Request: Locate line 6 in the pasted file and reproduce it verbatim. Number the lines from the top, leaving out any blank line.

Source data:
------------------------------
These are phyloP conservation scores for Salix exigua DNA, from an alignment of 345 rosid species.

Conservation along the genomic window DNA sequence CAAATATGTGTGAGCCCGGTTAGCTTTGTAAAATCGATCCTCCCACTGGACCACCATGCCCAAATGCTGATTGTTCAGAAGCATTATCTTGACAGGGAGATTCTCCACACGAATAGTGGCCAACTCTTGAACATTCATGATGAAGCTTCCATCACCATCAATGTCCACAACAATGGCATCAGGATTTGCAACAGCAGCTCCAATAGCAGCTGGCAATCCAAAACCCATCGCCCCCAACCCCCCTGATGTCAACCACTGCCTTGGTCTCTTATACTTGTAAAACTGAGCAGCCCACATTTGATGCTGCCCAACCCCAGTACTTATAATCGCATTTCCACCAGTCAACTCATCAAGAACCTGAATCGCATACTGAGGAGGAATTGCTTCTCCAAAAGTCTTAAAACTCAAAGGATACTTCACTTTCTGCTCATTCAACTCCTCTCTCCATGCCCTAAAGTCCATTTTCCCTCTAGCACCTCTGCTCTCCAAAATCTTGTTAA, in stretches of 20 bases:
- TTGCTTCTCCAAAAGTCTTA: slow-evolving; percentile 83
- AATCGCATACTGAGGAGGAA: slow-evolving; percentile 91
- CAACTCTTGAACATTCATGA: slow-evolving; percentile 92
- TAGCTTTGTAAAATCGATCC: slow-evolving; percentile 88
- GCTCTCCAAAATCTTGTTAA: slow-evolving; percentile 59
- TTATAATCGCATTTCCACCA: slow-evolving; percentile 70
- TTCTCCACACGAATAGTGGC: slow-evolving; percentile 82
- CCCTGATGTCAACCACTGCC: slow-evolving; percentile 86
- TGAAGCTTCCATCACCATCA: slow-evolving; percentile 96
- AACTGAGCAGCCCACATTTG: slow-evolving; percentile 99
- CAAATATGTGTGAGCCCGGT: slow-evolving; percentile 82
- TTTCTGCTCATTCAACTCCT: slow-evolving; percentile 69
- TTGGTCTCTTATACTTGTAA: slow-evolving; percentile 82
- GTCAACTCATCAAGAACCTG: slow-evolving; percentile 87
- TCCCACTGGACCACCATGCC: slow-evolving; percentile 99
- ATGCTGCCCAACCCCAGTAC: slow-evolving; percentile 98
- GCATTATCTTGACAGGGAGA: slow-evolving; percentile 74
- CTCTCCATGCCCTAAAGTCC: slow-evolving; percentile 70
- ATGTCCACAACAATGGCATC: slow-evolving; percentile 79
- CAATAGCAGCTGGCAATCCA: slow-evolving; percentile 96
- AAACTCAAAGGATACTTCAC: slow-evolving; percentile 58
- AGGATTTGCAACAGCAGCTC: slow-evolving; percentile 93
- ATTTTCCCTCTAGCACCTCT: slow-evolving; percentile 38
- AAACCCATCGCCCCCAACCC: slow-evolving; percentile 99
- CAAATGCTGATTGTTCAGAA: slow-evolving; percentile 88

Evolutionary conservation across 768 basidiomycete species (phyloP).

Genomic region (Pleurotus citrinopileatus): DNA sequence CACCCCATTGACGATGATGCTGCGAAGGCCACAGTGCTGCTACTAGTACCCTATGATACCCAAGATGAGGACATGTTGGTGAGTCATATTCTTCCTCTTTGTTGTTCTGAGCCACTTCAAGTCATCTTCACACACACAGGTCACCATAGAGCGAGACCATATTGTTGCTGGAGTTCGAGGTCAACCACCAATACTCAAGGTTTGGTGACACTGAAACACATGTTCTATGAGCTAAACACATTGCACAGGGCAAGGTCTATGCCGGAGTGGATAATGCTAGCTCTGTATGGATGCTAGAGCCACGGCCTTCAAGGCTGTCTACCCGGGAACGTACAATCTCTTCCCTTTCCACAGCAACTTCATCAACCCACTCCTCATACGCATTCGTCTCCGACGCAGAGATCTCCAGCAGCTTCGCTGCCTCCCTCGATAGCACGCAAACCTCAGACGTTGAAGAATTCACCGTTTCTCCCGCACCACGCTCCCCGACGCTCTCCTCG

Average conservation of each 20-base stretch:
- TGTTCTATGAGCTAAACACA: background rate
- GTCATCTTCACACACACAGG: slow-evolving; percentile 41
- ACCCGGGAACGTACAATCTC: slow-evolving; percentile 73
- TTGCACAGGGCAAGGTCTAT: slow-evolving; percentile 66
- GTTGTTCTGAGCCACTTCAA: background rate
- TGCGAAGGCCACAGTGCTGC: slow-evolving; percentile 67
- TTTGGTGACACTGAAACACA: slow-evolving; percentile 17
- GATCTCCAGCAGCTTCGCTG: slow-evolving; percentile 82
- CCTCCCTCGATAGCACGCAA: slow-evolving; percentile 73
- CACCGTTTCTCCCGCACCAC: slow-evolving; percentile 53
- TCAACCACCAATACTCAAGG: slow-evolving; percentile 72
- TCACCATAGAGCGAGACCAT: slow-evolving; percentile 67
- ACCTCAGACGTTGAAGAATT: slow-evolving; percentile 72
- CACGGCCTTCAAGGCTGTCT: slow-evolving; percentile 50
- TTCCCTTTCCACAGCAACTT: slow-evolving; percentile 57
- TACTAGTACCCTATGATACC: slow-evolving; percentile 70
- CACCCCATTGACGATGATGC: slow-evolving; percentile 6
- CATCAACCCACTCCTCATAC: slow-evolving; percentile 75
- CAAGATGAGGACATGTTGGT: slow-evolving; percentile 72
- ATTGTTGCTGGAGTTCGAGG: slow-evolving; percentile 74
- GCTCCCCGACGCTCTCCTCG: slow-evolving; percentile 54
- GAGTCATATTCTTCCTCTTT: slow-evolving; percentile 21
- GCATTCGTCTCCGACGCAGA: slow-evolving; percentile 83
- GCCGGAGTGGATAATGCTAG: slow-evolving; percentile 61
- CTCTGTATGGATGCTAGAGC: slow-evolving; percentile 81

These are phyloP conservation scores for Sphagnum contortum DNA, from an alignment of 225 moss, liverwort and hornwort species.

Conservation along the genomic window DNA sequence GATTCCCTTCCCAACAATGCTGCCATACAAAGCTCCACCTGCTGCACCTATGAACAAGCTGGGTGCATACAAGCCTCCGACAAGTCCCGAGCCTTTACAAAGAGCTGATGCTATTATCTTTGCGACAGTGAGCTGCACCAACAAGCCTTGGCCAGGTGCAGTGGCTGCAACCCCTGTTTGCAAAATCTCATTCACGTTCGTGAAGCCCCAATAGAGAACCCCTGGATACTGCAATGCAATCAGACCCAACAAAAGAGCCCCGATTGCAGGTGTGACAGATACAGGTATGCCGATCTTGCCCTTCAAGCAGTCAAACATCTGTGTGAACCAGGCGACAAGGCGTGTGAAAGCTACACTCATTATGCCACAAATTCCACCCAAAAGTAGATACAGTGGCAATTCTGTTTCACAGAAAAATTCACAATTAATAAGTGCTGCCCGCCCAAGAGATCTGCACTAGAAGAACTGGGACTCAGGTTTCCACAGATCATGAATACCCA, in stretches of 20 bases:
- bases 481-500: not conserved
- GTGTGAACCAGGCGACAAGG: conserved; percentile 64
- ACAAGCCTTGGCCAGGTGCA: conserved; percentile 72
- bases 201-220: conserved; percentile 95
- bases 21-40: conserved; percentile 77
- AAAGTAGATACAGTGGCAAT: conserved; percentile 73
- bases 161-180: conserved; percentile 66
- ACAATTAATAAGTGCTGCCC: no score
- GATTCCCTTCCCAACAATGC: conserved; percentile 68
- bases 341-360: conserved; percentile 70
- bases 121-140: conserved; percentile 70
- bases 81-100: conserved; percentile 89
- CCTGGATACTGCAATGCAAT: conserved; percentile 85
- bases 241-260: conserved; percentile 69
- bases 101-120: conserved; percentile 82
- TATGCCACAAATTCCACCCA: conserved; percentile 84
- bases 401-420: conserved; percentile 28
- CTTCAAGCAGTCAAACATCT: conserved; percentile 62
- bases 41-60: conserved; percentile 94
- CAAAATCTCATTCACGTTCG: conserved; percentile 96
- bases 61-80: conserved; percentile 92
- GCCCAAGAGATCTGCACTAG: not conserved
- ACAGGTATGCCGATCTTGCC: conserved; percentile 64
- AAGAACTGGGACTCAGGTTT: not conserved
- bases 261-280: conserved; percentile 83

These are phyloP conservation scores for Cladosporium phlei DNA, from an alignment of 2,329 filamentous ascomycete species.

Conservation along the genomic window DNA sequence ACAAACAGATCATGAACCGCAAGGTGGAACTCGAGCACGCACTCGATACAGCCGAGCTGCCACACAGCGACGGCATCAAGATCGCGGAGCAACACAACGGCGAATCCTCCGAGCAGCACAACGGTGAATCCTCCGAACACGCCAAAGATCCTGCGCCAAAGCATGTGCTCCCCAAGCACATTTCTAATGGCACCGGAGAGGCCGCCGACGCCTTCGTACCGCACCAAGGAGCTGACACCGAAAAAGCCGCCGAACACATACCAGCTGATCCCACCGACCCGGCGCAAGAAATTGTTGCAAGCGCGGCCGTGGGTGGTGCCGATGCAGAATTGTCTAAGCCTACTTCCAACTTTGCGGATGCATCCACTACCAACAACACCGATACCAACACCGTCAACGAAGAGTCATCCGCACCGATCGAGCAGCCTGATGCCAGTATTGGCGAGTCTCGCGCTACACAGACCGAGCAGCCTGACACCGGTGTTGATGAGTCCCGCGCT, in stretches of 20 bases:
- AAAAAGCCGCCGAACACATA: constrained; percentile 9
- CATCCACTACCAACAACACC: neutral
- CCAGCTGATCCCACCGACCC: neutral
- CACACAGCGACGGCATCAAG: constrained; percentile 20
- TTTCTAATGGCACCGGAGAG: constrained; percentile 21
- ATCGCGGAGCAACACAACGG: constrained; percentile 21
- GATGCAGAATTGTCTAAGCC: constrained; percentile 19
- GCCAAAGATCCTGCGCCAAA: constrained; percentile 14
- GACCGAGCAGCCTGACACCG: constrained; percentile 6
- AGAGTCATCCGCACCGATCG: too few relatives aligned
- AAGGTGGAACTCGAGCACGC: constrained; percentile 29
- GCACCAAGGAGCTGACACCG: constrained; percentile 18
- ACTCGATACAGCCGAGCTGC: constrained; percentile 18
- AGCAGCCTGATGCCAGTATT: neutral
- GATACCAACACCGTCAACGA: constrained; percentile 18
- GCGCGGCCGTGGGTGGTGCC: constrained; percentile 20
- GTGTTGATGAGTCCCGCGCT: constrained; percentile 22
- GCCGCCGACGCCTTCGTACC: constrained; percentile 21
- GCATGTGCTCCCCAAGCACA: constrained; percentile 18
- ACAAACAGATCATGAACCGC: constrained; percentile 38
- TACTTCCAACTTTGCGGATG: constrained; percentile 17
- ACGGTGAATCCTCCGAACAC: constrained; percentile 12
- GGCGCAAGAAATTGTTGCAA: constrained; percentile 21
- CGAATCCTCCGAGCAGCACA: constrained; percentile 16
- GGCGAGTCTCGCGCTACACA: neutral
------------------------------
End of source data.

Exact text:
- TAGCTTTGTAAAATCGATCC: slow-evolving; percentile 88